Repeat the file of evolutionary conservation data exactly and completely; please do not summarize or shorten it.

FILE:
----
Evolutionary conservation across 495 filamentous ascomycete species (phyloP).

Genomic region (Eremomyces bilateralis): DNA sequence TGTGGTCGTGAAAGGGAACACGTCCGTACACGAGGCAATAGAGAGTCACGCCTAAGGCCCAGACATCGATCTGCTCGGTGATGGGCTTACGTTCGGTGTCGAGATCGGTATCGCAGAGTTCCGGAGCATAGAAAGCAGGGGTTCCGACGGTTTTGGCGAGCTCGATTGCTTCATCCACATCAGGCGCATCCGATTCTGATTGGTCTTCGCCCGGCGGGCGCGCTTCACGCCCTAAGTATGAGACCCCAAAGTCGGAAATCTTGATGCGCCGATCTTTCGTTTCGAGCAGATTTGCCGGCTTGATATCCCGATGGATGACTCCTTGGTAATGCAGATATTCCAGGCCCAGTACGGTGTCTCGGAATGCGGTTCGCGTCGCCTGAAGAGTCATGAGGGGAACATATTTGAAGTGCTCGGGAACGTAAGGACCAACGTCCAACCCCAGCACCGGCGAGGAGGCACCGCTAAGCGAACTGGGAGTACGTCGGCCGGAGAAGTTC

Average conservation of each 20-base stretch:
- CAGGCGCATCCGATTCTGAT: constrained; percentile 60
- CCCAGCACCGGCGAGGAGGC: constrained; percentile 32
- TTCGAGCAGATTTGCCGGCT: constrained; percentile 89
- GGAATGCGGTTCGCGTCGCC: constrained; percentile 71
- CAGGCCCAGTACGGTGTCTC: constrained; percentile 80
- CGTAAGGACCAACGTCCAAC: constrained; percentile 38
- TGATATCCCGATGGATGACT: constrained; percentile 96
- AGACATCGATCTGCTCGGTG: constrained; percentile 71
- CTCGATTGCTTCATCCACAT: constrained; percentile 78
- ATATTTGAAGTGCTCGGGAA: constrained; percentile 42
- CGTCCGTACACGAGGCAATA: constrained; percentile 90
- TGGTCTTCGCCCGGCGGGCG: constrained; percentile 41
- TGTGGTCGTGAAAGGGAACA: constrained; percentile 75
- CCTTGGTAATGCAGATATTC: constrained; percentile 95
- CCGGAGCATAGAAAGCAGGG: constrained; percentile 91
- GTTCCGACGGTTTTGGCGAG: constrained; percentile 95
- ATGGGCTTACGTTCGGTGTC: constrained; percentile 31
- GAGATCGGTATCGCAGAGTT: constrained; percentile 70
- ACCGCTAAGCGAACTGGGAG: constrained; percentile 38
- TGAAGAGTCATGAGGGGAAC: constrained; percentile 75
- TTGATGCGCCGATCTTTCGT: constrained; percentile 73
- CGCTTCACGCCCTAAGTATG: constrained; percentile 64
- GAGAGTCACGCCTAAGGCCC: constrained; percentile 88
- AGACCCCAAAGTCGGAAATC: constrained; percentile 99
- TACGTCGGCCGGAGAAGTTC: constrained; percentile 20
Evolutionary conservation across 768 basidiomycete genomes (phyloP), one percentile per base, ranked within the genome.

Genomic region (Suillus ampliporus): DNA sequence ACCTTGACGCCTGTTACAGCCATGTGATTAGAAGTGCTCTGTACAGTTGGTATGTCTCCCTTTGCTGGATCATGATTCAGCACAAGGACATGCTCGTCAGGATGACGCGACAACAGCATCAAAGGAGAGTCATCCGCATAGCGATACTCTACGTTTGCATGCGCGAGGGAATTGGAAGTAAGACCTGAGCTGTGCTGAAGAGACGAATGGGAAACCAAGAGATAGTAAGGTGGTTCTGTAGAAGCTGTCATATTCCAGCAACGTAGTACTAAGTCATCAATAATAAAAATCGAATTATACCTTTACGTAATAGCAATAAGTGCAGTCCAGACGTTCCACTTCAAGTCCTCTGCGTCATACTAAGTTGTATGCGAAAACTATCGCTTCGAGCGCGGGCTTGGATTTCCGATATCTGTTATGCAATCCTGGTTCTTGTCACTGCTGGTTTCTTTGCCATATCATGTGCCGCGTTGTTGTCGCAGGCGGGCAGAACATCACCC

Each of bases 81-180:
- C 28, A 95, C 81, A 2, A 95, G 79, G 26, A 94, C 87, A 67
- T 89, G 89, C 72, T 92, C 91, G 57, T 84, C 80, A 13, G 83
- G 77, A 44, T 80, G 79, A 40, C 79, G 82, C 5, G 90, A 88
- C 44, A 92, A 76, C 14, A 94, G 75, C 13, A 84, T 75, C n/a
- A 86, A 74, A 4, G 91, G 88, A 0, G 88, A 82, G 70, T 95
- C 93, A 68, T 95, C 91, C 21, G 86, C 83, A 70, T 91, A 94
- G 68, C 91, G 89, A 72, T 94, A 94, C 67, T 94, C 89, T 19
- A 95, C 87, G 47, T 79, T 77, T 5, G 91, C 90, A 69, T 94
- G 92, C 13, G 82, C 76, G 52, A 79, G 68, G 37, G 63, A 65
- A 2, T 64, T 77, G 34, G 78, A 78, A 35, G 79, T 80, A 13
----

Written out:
Evolutionary conservation across 495 filamentous ascomycete species (phyloP).

Genomic region (Eremomyces bilateralis): DNA sequence TGTGGTCGTGAAAGGGAACACGTCCGTACACGAGGCAATAGAGAGTCACGCCTAAGGCCCAGACATCGATCTGCTCGGTGATGGGCTTACGTTCGGTGTCGAGATCGGTATCGCAGAGTTCCGGAGCATAGAAAGCAGGGGTTCCGACGGTTTTGGCGAGCTCGATTGCTTCATCCACATCAGGCGCATCCGATTCTGATTGGTCTTCGCCCGGCGGGCGCGCTTCACGCCCTAAGTATGAGACCCCAAAGTCGGAAATCTTGATGCGCCGATCTTTCGTTTCGAGCAGATTTGCCGGCTTGATATCCCGATGGATGACTCCTTGGTAATGCAGATATTCCAGGCCCAGTACGGTGTCTCGGAATGCGGTTCGCGTCGCCTGAAGAGTCATGAGGGGAACATATTTGAAGTGCTCGGGAACGTAAGGACCAACGTCCAACCCCAGCACCGGCGAGGAGGCACCGCTAAGCGAACTGGGAGTACGTCGGCCGGAGAAGTTC

Average conservation of each 20-base stretch:
- CAGGCGCATCCGATTCTGAT: constrained; percentile 60
- CCCAGCACCGGCGAGGAGGC: constrained; percentile 32
- TTCGAGCAGATTTGCCGGCT: constrained; percentile 89
- GGAATGCGGTTCGCGTCGCC: constrained; percentile 71
- CAGGCCCAGTACGGTGTCTC: constrained; percentile 80
- CGTAAGGACCAACGTCCAAC: constrained; percentile 38
- TGATATCCCGATGGATGACT: constrained; percentile 96
- AGACATCGATCTGCTCGGTG: constrained; percentile 71
- CTCGATTGCTTCATCCACAT: constrained; percentile 78
- ATATTTGAAGTGCTCGGGAA: constrained; percentile 42
- CGTCCGTACACGAGGCAATA: constrained; percentile 90
- TGGTCTTCGCCCGGCGGGCG: constrained; percentile 41
- TGTGGTCGTGAAAGGGAACA: constrained; percentile 75
- CCTTGGTAATGCAGATATTC: constrained; percentile 95
- CCGGAGCATAGAAAGCAGGG: constrained; percentile 91
- GTTCCGACGGTTTTGGCGAG: constrained; percentile 95
- ATGGGCTTACGTTCGGTGTC: constrained; percentile 31
- GAGATCGGTATCGCAGAGTT: constrained; percentile 70
- ACCGCTAAGCGAACTGGGAG: constrained; percentile 38
- TGAAGAGTCATGAGGGGAAC: constrained; percentile 75
- TTGATGCGCCGATCTTTCGT: constrained; percentile 73
- CGCTTCACGCCCTAAGTATG: constrained; percentile 64
- GAGAGTCACGCCTAAGGCCC: constrained; percentile 88
- AGACCCCAAAGTCGGAAATC: constrained; percentile 99
- TACGTCGGCCGGAGAAGTTC: constrained; percentile 20
Evolutionary conservation across 768 basidiomycete genomes (phyloP), one percentile per base, ranked within the genome.

Genomic region (Suillus ampliporus): DNA sequence ACCTTGACGCCTGTTACAGCCATGTGATTAGAAGTGCTCTGTACAGTTGGTATGTCTCCCTTTGCTGGATCATGATTCAGCACAAGGACATGCTCGTCAGGATGACGCGACAACAGCATCAAAGGAGAGTCATCCGCATAGCGATACTCTACGTTTGCATGCGCGAGGGAATTGGAAGTAAGACCTGAGCTGTGCTGAAGAGACGAATGGGAAACCAAGAGATAGTAAGGTGGTTCTGTAGAAGCTGTCATATTCCAGCAACGTAGTACTAAGTCATCAATAATAAAAATCGAATTATACCTTTACGTAATAGCAATAAGTGCAGTCCAGACGTTCCACTTCAAGTCCTCTGCGTCATACTAAGTTGTATGCGAAAACTATCGCTTCGAGCGCGGGCTTGGATTTCCGATATCTGTTATGCAATCCTGGTTCTTGTCACTGCTGGTTTCTTTGCCATATCATGTGCCGCGTTGTTGTCGCAGGCGGGCAGAACATCACCC

Each of bases 81-180:
- C 28, A 95, C 81, A 2, A 95, G 79, G 26, A 94, C 87, A 67
- T 89, G 89, C 72, T 92, C 91, G 57, T 84, C 80, A 13, G 83
- G 77, A 44, T 80, G 79, A 40, C 79, G 82, C 5, G 90, A 88
- C 44, A 92, A 76, C 14, A 94, G 75, C 13, A 84, T 75, C n/a
- A 86, A 74, A 4, G 91, G 88, A 0, G 88, A 82, G 70, T 95
- C 93, A 68, T 95, C 91, C 21, G 86, C 83, A 70, T 91, A 94
- G 68, C 91, G 89, A 72, T 94, A 94, C 67, T 94, C 89, T 19
- A 95, C 87, G 47, T 79, T 77, T 5, G 91, C 90, A 69, T 94
- G 92, C 13, G 82, C 76, G 52, A 79, G 68, G 37, G 63, A 65
- A 2, T 64, T 77, G 34, G 78, A 78, A 35, G 79, T 80, A 13